Clinton risks exposing limits of his influence

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The Independent Online
It is a summit on which the future of what is still referred to as the Middle East peace process may well depend. Yet 24 hours before its advertised opening, no one was quite sure who would attend, how long it would last, how the talks will be arranged, what topics they would deal with; even whether the two protagonists would actually meet face to face.

Such was the situation here on the eve of the most vital peace-making initiative of the Clinton Presidency, forced upon him in the midst of a presidential election campaign, just as he was about to prepare for an important televised debate with his Republican opponent, Bob Dole. In fact the two events - the desperate, improvised bid for a truce between Israelis and Palestinians and the choreographed debate over whose format negotiators jockeyed for weeks - have become inextricably entwined.

This was supposed to have been a quiet week by Bill Clinton's hectic standards; a little campaigning, signature of spending bills for the fiscal year 1997 and then, on Thursday, a three-day retreat to ready himself for the confrontation with Mr Dole. Those plans now hang by a thread. Dismissing with most undiplomatic brusqueness Yasser Arafat's request for a postponement, the White House insisted the summit would be held today and on Wednesday. "We expect the meeting to proceed as the President announced," his spokesman, Mike McCurry, said.

What Mr McCurry did not dwell on were Mr Clinton's plans should the discussions get bogged down, or if US mediation at the highest levels proves the only means of moving them forward. Would he depart none the less with his debate briefing books, even at the risk of a spectacular foreign policy failure that could place him on the defensive with Mr Dole? The answer is, surely not.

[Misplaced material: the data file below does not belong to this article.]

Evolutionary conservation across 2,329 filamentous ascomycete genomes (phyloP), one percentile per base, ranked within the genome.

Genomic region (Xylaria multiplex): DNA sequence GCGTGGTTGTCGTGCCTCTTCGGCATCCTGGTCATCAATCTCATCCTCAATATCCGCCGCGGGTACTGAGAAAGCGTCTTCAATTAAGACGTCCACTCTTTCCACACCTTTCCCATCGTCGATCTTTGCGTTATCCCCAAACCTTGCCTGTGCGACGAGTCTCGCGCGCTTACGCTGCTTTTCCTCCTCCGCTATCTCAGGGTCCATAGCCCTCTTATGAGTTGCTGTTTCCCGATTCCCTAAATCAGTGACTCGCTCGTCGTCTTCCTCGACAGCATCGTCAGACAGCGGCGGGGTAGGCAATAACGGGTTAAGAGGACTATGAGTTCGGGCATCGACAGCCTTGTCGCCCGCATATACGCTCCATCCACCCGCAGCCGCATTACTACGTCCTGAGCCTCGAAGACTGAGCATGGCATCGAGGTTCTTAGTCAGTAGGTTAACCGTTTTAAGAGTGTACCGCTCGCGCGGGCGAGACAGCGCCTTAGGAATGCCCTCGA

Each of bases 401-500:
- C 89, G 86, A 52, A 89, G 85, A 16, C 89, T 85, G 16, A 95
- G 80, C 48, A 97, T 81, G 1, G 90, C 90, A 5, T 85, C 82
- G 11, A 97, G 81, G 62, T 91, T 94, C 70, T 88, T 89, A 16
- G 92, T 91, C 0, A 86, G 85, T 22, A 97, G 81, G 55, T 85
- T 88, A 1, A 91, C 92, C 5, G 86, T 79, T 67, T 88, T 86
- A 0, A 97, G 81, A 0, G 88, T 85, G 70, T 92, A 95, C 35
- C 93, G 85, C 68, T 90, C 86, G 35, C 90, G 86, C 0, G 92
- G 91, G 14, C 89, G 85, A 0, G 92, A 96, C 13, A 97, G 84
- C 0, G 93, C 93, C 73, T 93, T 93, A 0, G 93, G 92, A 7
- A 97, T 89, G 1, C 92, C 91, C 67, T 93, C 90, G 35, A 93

Be it domestic or foreign affairs, no one calculates the political consequences of a given move more carefully than Mr Clinton. Yet in this instance he had little choice. In his own words on Sunday, the violence in Israel was "spinning out of control", threatening not merely to set back, but to destroy the entire "peace process" pursued since 1991 by a Republican and a Democratic president alike. Virtually ignored during the first days of the crisis, the US had to act, whatever the risks, to preserve its own credibility.

And these risks are not negligible. The conventional wisdom is that the President has little to lose: a successful outcome would be a colossal boon to his campaign, projecting him as a president using the weight of his office, dispelling some fresh doubts over his competence in foreign policy. Even breakdown need not be disastrous: the American electorate have watched enough presidents grapple with the Middle East to understand that even a combination of Bismark, Machiavelli and Marcus Aurelius would find the problem intractable. Like his predecessors, Mr Clinton will be judged to have done his best.

The real danger lies in the US being snubbed, or being shown to have no influence on proceedings. Hence its bluntness as Mr Arafat hesitated. Hence too the ill-concealed disappointment that Egypt's President Hosni Mubarak will not be coming, failing any guarantee that Israel would take any serious step towards the Palestinians, either on the archaeological tunnel by the al-Aqsa mosque, or on the wider issue of implementing the Oslo peace accords.

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